Teaching series from 1 Corinthians

Churches That Follow God's Wisdom

1 Corinthians 1:26-2:5

Teaching t22252

Introduction

Review setting. We saw last week that Paul compared two antithetical kinds of wisdom that were at work in Corinth. One he calls the “wisdom of the world;” the other he calls the “wisdom of God.” Let’s review this comparison:

The wisdom of the world is man-centered—it focuses on human speculation and achievement. It relies on human diagnosis of our root problems and insists that human accomplishments can solve these problems. The one true God of the Bible is either denied or marginalized or redesigned to facilitate the goals of worldly wisdom.

The wisdom of God is God-centered. More specifically, it is centered on “Christ crucified”—the declaration that Jesus is God’s unique King, and that His death on a Roman cross is the ultimate solution to all human problems. This wisdom humbles humanity’s pride and exalts God’s mercy. It humbles us because it declares that our root problem (our moral guilt before God) is unfixable by us—it requires Jesus’ sacrificial death can forgive us. It exalts God’s mercy, because it shows that God and His Son Jesus were willing to make this unthinkable sacrifice to rescue us.

God meant for the church to be a beacon of His wisdom to a world in darkness. But sometimes (like in Corinth), the wisdom of the world leaks back into the church. This is a perennial danger for all churches, including ours. Paul tells us how to discern this by describing three features of churches that follow God’s wisdom: their social composition, their “boast,” and their communication with non-Christians.

THEIR SOCIAL COMPOSITION: usually don’t attract many “movers & shakers”

Read 1:26. Paul reminds them of the original social composition of their church. Paul proclaimed “Christ crucified” to all strata of Corinthian society—but he didn’t attract many “movers and shakers.” He doesn’t say “not any;” he says “not many.” Evidently the city treasurer of Corinth (Erastus; cf. Rom.16:23) joined them, along with a couple of synagogue rulers (Crispus and Sosthenes; cf. Acts 18:8,17)—but that was about it. The implication is that this is typical of churches that follow God’s wisdom.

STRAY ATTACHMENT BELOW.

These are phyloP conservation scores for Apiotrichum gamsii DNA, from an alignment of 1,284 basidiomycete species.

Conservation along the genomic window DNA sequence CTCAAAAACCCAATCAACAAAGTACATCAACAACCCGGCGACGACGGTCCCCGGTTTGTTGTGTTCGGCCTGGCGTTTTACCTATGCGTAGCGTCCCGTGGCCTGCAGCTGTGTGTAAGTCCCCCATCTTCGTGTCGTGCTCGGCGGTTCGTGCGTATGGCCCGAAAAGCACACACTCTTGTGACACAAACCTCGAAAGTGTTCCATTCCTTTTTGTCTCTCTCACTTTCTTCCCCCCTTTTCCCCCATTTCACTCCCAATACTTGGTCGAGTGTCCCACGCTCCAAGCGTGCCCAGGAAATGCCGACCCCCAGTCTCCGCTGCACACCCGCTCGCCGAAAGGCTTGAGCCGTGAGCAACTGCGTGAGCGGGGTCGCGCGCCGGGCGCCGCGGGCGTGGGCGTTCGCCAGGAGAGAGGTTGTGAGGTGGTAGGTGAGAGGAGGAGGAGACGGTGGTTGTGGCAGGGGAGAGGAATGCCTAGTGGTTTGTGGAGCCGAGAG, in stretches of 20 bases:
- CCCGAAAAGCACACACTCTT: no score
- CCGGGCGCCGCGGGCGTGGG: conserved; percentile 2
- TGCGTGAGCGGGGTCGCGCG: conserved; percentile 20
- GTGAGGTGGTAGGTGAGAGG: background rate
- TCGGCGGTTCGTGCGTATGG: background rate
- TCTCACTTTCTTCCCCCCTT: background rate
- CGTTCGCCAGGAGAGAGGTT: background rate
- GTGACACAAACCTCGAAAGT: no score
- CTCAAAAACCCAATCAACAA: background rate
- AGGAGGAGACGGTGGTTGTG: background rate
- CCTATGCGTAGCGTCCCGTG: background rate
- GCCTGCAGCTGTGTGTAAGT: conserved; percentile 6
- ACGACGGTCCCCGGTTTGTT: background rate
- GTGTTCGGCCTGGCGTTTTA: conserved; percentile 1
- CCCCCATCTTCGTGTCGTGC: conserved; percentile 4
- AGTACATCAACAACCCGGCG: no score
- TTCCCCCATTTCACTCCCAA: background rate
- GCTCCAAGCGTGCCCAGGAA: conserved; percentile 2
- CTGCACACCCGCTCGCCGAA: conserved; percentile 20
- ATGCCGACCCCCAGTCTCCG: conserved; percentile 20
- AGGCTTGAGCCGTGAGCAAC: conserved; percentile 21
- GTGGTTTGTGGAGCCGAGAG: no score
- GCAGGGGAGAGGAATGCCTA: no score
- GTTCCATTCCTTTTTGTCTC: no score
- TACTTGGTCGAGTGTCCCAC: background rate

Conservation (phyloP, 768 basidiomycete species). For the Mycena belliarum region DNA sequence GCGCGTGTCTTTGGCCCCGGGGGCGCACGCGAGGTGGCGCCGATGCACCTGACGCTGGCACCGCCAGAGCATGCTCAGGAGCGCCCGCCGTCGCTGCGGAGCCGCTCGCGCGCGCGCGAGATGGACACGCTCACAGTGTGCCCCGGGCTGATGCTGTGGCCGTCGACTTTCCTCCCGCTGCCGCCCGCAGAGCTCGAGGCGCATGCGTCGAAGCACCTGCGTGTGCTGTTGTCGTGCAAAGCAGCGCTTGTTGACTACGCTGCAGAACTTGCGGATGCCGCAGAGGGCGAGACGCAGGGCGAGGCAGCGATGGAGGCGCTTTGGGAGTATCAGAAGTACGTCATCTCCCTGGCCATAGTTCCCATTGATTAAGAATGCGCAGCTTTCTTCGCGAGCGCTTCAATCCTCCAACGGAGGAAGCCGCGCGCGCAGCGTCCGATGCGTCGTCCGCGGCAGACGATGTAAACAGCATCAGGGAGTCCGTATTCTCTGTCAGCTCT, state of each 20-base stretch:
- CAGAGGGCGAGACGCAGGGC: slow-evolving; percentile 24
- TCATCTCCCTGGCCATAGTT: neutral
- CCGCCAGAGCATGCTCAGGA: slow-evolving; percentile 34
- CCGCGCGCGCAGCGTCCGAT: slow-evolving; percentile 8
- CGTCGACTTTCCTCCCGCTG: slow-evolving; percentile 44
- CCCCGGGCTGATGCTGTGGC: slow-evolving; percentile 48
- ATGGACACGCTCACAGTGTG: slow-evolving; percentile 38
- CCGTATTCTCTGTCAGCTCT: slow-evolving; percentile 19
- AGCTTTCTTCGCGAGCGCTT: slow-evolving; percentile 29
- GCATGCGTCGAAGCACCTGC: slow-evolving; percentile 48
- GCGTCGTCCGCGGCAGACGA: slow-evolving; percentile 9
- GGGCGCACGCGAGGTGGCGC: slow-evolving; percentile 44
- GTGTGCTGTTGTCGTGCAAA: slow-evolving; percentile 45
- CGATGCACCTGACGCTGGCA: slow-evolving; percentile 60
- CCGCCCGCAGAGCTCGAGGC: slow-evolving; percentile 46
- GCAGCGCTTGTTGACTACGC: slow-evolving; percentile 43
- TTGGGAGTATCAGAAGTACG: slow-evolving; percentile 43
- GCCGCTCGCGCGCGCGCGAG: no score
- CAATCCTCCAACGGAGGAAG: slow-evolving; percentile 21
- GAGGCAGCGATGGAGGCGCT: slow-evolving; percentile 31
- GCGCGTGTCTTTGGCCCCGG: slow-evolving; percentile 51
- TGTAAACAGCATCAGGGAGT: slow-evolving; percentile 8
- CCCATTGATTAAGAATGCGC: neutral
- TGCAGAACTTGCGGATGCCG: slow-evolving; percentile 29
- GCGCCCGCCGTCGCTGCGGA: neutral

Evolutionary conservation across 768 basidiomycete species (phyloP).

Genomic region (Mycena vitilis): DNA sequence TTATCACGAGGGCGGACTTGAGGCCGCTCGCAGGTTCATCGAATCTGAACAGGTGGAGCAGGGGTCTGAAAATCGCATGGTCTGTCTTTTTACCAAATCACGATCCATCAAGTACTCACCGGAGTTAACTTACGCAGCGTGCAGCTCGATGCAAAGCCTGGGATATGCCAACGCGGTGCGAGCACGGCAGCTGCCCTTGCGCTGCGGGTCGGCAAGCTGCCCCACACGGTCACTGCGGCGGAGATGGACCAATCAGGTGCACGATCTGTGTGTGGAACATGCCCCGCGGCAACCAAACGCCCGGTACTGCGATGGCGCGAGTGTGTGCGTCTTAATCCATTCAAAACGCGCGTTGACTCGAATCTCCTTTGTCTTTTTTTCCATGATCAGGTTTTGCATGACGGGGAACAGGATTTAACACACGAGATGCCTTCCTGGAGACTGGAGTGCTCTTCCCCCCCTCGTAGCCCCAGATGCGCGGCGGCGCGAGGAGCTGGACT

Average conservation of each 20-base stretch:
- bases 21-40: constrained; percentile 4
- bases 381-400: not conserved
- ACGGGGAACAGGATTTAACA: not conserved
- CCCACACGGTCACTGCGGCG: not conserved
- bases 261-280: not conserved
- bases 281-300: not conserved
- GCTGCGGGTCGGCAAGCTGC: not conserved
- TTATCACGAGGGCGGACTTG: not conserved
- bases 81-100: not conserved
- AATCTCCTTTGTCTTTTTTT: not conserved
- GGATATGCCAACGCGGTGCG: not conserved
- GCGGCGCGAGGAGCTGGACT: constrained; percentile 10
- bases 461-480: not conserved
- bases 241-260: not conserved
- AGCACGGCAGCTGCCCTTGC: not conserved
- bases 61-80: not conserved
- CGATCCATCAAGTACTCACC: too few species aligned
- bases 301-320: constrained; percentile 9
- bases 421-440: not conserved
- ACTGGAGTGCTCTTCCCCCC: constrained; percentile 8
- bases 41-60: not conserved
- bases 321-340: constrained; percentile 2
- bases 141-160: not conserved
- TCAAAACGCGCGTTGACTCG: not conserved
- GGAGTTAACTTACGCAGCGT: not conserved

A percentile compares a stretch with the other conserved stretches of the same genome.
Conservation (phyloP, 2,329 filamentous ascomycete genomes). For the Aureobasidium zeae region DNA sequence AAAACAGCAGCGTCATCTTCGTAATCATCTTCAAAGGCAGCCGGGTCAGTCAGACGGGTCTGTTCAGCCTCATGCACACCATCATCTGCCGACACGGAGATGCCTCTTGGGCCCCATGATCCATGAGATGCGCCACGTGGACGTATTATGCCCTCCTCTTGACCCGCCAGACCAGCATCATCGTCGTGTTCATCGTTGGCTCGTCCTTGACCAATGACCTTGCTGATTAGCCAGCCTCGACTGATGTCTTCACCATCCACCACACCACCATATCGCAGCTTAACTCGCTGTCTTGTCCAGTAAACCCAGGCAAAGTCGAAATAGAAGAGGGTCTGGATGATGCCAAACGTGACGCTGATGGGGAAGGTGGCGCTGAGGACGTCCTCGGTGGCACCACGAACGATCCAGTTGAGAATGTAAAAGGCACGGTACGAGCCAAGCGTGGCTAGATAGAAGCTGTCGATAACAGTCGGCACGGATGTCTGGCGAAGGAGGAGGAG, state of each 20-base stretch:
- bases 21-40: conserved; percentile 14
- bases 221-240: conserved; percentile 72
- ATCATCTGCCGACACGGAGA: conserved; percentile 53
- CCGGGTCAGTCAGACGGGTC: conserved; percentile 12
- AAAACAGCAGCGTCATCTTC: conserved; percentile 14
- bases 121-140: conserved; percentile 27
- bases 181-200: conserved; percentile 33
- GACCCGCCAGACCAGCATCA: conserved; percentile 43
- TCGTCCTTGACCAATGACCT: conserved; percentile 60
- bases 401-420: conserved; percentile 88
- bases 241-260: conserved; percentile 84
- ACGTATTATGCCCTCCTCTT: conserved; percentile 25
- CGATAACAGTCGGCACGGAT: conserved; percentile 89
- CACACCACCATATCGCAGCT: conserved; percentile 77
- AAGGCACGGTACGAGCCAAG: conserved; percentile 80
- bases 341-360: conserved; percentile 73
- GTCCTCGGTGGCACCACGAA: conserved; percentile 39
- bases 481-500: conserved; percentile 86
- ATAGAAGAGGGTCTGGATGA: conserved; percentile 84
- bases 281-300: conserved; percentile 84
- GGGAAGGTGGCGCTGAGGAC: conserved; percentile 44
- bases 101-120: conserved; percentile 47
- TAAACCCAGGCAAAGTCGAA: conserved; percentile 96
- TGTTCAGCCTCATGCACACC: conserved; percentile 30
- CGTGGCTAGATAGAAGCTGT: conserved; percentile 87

Why is this? Not because God doesn’t love people from the upper echelons of society. Christ died for their sins as much as for everyone else’s. Not because they don’t hear about God’s wisdom. The reason lies in the effect that social prominence, wealth and power tend to have on people’s perception of their spiritual need.

Affluence, social prestige and power tend to feed their delusion of self-sufficiency and self-importance. Their wealth and power protects, distracts and anesthetizes them from much of the pain of this broken world. Consequently, they tend to dismiss biblical Christianity as a crutch for losers.

Celsus, an opponent of Christianity, said of early Christians: “We see them in their...houses, wool dressers, cobblers and fullers, the most uneducated and vulgar persons...like a swarm of bats—or ants creeping out of their nests—or frogs holding a symposium round a swamp—or worms in a conventicle in a corner of mud.”

A “mover and shaker” woman who visited one of our Central Teachings kept asking me: “But where are the important people?” When I pointed to the people in the room, she snorted and left, never to return.

By contrast, the working poor, the marginalized, and sometimes even the middle class are often more aware of their sin and brokenness. They are drawn to Jesus who can identify with their poverty and mistreatment, and they more readily admit that they need God’s forgiveness and restoration through Jesus.